Data is a big deal these days. Many United States’ grants are now requiring the PIs to have plans in place for long-term storage of and access to data resulting from research conducted with grant money. With so much data being generated, it is more important than ever before for scientists to ensure data is properly archived, preserved, and made accessible to others.
Until very recently, data was not the main focus of research. What counted were the results. You hypothesize, conduct the research, analyze the data, and publish. If another scientist would like access to the data, he/she would have to contact the PI (as long as the contact information was accurate), and hope someone thought to keep multiple copies in technology formats that weren’t obsolete.
Data was getting lost, forgotten about, or simply was inaccessible by those outside the research. This data was often collected by means of a taxpayer-funded grant provided by a U.S. Government agency, and many taxpayers were unable to access it.
The White House took notice. In early 2013, the Office of Science and Technology Policy issued a Memorandum outlining the plan for any government agency with over $100 million in annual research and development expenses to devise a plan for increased public access to the data, research, and the resulting publications.
That was a hefty declaration that left many scrambling to understand what role research universities should play, could play, and would play in preserving and facilitating access to this research data. On June 7, 2013, the SHARE (SHared Access Research Ecosystem) Initiative was proposed by the Association of Research Libraries (ARL), the Association of American Universities (AAU), and the Association of Public and Land-Grant Universities (APLU). The Initiative declared that university-based repositories will take on the responsibilities of long-term preservation and global access of the publically funded research. SHARE was awarded a $1 million grant, has formed multiple steering and working groups, and is tirelessly exploring how to build the network of repositories that will house the research.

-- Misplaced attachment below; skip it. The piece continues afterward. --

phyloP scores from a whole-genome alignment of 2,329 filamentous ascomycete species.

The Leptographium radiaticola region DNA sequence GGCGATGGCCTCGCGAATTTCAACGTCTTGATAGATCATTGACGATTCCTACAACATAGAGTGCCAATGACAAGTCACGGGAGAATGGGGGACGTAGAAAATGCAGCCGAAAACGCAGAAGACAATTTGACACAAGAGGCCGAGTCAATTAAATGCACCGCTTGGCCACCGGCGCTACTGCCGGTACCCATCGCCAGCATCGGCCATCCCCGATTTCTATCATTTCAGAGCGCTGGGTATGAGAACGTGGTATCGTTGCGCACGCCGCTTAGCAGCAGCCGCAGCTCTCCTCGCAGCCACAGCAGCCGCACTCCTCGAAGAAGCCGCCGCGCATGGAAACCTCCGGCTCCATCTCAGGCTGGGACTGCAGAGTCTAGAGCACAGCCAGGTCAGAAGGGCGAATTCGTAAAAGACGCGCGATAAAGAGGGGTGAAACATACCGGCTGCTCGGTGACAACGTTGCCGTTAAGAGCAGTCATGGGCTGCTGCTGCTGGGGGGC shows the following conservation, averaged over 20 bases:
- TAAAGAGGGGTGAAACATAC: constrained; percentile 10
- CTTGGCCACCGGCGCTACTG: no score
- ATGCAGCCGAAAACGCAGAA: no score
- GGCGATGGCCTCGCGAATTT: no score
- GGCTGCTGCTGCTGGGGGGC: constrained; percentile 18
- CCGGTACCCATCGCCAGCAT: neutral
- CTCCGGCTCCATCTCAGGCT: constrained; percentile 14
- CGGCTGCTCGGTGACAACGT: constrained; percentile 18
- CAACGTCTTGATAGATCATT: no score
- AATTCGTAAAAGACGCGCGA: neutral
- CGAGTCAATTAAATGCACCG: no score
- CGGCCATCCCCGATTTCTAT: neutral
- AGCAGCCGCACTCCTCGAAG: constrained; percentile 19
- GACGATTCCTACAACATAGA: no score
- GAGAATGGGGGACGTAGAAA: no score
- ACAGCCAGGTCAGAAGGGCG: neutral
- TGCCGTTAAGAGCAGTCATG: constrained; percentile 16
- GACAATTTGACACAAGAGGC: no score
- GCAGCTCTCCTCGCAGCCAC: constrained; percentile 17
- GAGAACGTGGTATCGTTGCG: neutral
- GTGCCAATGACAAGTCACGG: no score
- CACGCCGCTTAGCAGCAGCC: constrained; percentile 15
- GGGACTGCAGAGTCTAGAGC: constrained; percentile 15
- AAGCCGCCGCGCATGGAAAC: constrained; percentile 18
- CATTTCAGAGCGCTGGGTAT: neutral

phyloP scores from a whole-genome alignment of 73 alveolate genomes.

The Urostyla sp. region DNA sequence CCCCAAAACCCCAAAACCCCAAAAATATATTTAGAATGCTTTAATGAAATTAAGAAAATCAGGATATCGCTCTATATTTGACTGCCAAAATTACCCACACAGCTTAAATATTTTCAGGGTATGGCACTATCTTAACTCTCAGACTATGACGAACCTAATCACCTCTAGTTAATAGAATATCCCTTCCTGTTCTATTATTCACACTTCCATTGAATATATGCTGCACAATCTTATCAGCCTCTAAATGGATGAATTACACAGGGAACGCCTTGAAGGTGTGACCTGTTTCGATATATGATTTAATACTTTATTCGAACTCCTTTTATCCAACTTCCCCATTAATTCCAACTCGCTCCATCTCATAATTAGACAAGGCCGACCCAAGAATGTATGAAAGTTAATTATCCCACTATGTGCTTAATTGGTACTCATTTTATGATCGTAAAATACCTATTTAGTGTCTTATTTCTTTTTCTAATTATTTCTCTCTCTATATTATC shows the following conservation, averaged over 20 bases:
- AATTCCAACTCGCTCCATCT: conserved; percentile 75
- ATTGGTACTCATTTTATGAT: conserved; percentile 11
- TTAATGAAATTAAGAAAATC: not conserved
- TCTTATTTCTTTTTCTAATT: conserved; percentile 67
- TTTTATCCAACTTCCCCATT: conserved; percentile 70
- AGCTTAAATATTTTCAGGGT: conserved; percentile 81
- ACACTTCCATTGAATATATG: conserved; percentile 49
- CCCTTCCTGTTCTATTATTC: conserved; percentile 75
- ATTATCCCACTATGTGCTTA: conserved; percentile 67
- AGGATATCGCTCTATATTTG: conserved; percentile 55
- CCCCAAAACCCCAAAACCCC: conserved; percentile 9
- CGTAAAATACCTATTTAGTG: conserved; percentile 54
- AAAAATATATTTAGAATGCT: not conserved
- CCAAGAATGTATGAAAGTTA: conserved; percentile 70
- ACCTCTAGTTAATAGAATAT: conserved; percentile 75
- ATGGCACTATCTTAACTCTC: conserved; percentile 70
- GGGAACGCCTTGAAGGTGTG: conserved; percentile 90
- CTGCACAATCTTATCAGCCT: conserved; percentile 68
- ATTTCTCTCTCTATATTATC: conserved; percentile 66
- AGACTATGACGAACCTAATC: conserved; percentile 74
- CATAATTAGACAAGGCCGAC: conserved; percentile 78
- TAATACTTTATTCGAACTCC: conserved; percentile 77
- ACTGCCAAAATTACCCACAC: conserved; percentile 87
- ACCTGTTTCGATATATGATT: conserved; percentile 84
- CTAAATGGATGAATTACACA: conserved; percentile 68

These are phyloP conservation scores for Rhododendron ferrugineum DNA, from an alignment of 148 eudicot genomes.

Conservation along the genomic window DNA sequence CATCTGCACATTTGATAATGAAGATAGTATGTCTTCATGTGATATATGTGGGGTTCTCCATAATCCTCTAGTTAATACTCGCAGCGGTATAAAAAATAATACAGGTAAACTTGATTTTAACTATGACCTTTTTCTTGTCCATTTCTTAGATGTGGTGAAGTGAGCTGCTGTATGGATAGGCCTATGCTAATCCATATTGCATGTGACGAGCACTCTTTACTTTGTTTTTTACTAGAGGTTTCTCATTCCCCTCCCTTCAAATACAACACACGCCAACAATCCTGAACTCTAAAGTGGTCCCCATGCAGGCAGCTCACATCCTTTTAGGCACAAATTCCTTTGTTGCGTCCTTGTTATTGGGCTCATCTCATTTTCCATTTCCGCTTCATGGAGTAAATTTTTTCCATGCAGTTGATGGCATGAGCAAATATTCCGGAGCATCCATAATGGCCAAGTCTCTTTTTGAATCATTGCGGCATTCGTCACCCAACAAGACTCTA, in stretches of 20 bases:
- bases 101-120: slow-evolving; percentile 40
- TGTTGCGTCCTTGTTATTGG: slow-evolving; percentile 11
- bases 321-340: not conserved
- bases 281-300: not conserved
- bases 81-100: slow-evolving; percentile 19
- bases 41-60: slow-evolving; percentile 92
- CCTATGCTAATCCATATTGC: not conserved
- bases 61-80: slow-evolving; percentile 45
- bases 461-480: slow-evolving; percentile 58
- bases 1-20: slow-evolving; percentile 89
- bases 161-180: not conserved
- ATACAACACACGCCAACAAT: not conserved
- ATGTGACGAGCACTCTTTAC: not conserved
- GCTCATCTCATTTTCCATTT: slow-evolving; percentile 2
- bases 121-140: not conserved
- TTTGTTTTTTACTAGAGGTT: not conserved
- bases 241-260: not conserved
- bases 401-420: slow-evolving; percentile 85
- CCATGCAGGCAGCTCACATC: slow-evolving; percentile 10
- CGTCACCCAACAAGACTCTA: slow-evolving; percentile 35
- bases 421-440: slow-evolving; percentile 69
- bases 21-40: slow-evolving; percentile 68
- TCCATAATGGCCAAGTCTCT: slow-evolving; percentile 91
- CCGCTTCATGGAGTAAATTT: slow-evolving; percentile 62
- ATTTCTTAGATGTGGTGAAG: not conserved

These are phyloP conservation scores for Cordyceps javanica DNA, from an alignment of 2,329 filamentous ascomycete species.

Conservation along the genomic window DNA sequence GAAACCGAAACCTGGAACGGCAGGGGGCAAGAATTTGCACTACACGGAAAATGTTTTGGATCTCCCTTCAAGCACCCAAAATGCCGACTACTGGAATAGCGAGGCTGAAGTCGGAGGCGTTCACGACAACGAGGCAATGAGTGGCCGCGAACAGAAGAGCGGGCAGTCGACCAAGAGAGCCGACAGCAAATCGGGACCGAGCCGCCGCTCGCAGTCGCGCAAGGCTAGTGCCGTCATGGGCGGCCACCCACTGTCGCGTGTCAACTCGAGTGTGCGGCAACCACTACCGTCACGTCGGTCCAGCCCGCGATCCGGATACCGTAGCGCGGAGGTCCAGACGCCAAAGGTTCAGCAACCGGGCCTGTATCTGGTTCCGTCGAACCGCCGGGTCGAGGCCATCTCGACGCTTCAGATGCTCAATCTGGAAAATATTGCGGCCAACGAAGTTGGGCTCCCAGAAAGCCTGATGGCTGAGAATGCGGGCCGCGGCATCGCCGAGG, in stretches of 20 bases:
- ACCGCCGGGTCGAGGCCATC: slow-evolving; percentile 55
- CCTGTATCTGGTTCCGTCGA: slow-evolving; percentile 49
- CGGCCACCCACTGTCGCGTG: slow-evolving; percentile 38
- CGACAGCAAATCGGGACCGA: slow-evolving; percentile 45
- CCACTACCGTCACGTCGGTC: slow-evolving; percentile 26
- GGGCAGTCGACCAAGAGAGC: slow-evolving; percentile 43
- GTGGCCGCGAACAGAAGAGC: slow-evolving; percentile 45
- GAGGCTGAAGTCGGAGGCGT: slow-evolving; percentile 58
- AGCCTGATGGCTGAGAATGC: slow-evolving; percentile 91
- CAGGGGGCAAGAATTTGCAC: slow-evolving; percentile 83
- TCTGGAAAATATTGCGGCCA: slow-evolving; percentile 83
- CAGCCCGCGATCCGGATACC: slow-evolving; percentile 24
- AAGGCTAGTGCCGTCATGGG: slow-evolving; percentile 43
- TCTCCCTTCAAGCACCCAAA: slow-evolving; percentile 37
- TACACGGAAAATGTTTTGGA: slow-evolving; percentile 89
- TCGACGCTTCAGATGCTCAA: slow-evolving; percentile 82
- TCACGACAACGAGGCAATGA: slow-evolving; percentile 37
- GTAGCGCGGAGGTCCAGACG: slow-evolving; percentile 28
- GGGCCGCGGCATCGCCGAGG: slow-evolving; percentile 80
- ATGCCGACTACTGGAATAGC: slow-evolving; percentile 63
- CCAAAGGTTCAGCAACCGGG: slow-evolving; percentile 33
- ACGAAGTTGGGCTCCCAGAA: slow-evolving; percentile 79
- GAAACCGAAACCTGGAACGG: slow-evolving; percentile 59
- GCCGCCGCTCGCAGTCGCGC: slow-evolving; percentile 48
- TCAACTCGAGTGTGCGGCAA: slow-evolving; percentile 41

The WSU Digital Services Team has also been exploring what role Wright State and CORE Scholar could play in housing and sharing research data resulting from public funds. We are able to provide PIs with data management services necessary for grants, including help and advice on writing the Data Management Plan, and the storage, preservation, and dissemination of data to a worldwide audience.
In honor of Open Access Week and to better educate the WSU campus on issues involving data management, Digital Services has invited Dr. Caroline Whitacre, Vice President for Research at The Ohio State University, and member of the SHARE Steering Group, to speak to WSU faculty and staff about SHARE during the Wright State University/Cleveland State University Joint Open Access Symposium on October 22nd.
Dr. Whitacre will speak at 2:45 pm in Dunbar Library 441. Event details and full schedule can be found at http://libraries.wright.edu/calendar/events.php. If you have any questions regarding the Symposium, Data Management Plans, or Open Access, please don’t hesitate to contact us!